Gibbons v. Ogden (1824)

Case Facts: New York granted exclusive rights to steamboat navigation on New York state waters to Robert Livingston and Robert Fulton.  Livingston then passed on that right to Ogden to navigate between New York City and New Jersey.  Ogden then brought suit against Gibbons in order to keep him from operating steamboats on New York waters.  The New York court granted the injunction, gibbons appealed claiming that his steam boats were licensed under an act of Congress which supersedes privileges given out by the State of New York.  The chancellor affirmed the court’s decision.  Gibbons appealed to the supreme court.

Issue/s: Can states grant exclusive rights to navigate waters within its borders?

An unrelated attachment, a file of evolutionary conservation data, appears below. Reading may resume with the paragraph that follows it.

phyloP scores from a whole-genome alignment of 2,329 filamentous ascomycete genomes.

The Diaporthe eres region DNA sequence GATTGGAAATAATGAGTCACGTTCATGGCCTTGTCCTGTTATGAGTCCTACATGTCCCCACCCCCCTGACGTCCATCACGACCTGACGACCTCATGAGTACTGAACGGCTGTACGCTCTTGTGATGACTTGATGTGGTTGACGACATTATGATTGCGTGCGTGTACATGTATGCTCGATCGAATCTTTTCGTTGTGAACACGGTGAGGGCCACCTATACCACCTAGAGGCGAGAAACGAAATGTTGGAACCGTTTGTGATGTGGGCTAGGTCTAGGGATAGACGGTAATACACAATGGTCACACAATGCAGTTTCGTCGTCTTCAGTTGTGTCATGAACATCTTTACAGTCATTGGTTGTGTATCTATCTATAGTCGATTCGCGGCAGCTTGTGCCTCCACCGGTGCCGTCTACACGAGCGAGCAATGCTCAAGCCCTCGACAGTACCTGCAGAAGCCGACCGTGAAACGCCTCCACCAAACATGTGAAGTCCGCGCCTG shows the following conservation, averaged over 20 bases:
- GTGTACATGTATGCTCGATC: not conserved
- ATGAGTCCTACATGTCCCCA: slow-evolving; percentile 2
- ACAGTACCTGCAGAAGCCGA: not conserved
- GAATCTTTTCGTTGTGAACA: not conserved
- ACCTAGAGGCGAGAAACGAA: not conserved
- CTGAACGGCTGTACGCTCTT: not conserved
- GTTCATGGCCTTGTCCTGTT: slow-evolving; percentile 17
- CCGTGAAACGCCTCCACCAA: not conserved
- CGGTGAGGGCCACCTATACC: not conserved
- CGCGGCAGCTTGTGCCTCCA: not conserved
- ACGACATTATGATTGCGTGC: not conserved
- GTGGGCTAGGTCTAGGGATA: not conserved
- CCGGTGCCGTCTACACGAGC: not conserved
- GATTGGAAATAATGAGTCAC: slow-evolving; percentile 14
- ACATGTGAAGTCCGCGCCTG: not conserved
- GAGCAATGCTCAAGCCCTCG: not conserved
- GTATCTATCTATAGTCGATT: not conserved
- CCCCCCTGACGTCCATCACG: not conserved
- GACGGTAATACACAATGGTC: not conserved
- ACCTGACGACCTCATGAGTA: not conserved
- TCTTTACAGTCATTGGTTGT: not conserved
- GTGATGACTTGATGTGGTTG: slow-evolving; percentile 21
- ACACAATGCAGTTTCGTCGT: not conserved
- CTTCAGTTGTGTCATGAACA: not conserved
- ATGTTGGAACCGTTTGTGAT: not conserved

Holdings/reasoning: No,

Under the constitution, Congress has the power to regulate commerce between the United States and foreign countries as well as among the states.  Commerce encompasses more than traffic; it is intercourse which includes navigation.  States cannot pass legislation for regulation of internal affairs, if the legislation is in conflict with federal law enacted under the Constitution.  Any matter that affects interstate commerce is within the power of Congress.

Relevance: This case established Congress’s power to regulate interstate commerce under the Commerce clause.  This decision stood until 1895, E.C. Knight Co. v. United States where the Supreme Court limited Congressional power to regulate under the commerce clause.


Vile, John. R. 2014. Essential Supreme Court Decisions: Summaries of Leading Cases in U.S. Constitutional Law. Lanham, MD: Rowman and Littlefield.


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